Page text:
Andy McKay

Mar 10, 2008

Another reason to hate Rails


Supposing I have a model sample, and column foo for the model samples in the DB. In the following example, what does Sample.find(:first).wtf print out?

require 'sampletwo'

class Sample < ActiveRecord::Base
    def wtf
        foo
    end
    
    def foo
        "here 1"
    end
end

def foo    
    "here 2"
end

Too easy, the answer is "here 1". Ok how about something a bit harder. What does Sample.find(:first).wtf print out now?

class Sample < ActiveRecord::Base
    def wtf
        foo
    end
end

Is it the column on the database? No. It's the method foo in the library sampletwo.rb, which you won't know. But is now imported in environment.rb. The order for lookup (if I've got this right is):

  • Does the method exist on the object (and presumably in the inheritance tree, but not sure)
  • Does the method exist somewhere else in the namespace, eg in the module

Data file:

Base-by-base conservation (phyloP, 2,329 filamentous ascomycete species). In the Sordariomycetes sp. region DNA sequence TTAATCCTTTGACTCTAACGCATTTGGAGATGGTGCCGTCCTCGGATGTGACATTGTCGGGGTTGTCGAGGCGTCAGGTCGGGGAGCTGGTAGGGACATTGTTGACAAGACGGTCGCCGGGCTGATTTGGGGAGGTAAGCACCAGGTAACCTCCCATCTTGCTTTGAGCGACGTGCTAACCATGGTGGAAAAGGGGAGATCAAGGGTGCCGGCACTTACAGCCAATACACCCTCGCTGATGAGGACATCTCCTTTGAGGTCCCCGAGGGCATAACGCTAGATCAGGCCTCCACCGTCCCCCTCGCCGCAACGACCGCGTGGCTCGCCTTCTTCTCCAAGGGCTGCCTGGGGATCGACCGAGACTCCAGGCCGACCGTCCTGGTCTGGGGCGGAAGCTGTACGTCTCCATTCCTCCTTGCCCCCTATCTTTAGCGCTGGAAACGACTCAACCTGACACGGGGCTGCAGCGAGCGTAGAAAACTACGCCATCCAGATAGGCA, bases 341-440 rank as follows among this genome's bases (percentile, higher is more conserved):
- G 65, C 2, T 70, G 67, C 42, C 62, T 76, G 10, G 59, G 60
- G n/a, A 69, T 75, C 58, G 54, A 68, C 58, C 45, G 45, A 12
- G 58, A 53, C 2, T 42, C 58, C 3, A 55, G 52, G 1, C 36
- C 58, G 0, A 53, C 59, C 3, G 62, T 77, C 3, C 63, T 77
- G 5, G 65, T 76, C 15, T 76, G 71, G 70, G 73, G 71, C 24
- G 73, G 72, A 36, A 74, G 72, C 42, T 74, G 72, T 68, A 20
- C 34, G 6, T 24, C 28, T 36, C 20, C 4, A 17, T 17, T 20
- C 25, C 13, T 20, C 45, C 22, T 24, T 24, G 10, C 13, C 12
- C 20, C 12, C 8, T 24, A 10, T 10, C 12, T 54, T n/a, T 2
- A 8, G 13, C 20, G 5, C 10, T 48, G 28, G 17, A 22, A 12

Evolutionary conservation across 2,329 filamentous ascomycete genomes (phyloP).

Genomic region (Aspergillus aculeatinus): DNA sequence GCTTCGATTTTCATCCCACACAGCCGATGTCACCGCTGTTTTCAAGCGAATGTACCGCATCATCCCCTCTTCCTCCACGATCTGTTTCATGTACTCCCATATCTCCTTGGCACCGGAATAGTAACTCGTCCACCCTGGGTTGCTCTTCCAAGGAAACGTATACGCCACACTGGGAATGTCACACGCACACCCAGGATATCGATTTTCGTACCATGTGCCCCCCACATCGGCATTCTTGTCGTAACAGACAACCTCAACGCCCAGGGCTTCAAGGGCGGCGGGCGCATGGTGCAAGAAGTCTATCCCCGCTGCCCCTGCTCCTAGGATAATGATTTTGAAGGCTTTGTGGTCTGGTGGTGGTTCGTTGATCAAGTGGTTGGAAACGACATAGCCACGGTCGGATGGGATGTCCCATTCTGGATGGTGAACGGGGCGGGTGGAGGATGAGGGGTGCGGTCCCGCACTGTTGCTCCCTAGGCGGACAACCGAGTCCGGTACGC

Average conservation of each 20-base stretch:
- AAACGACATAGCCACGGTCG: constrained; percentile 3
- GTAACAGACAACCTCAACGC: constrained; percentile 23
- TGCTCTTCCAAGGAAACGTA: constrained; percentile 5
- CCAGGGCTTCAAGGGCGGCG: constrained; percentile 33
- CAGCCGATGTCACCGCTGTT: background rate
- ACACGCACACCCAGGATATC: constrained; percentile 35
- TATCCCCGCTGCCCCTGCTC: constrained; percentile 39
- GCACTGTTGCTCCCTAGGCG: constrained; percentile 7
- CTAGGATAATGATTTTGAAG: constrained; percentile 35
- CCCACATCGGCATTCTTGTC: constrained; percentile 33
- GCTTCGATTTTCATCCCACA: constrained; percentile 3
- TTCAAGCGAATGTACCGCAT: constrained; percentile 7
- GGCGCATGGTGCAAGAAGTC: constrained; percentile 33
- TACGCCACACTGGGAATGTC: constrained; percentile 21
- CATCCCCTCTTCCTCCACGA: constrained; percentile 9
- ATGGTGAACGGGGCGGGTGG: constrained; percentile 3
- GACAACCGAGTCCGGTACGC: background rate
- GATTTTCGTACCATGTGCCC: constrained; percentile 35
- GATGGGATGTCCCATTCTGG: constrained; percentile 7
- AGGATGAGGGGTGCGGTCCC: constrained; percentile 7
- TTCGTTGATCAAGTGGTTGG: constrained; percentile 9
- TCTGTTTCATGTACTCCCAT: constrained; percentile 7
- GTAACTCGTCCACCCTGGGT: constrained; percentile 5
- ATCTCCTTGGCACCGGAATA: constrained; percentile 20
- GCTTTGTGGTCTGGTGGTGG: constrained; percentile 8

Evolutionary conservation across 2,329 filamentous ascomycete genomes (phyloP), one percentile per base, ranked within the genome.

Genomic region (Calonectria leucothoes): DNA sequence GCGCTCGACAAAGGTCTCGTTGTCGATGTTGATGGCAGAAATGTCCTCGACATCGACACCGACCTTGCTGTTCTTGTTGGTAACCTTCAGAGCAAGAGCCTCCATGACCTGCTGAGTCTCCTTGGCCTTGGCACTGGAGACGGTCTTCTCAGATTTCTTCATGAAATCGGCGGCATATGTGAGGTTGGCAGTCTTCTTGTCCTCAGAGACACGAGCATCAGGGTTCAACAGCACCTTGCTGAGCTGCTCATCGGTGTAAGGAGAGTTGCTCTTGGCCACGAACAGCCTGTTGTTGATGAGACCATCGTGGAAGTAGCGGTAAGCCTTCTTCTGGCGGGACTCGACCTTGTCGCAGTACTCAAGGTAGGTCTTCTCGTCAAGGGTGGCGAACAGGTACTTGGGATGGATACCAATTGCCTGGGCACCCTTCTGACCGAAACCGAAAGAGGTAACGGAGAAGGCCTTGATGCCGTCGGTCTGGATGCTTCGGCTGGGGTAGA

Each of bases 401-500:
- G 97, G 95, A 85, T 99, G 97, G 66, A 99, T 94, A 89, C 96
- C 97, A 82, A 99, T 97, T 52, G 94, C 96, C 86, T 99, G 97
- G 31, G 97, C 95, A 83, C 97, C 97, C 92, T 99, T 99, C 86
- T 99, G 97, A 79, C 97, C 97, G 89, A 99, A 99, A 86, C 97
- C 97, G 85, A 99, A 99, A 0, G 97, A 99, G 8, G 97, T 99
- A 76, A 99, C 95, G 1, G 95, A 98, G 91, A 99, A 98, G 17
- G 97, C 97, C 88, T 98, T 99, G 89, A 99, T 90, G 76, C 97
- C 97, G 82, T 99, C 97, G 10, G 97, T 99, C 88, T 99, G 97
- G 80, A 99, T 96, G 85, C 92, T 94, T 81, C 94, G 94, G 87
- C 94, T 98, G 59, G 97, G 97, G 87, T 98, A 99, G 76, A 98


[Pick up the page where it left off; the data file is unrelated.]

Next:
• Does anything else import that value into the namespace, eg any require you might have in your environment or your current model
  • Lookup the database column

I've never like the fact that Ruby's require imports everything into that namespace the module wants to import, you don't have any choice. It's rather like this in Python:

from wx import 

The end result is that when you collaborate on things or end with big honking 2,000 line models you get a huge amount of conflict and sitting there trying to figure out where something comes from. You normally keep your database manager open in another window so you can query it and see what's there.

Meanwhile in Django land, there's an explicit model, explicit import statements ( imports are possible but discouraged in Python) and explicit use of self.